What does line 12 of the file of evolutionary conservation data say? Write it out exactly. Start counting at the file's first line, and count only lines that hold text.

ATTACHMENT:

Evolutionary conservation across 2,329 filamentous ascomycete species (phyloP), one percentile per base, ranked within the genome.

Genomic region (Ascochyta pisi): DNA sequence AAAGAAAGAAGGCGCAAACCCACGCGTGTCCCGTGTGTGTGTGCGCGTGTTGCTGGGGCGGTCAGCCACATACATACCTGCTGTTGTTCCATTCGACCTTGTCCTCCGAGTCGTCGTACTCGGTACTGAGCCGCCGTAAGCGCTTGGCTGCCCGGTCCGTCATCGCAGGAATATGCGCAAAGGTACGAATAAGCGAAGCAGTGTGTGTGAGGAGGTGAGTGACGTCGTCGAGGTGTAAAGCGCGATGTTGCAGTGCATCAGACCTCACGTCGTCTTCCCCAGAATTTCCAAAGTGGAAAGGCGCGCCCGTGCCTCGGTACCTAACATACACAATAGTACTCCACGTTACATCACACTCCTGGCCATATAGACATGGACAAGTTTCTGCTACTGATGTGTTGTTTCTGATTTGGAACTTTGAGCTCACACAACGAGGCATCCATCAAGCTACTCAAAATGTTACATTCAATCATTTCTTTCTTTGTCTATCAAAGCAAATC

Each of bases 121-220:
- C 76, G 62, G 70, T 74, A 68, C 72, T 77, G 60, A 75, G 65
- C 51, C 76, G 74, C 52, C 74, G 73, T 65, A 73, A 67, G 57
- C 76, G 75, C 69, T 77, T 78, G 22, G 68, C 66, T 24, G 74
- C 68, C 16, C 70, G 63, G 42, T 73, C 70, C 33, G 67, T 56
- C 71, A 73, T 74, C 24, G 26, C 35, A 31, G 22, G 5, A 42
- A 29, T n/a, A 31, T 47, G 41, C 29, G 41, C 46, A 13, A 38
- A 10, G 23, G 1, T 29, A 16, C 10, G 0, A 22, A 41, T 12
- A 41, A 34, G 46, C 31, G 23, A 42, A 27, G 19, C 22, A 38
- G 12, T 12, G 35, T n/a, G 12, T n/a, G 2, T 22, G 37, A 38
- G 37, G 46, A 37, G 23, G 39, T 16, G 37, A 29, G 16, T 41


- G 12, T 12, G 35, T n/a, G 12, T n/a, G 2, T 22, G 37, A 38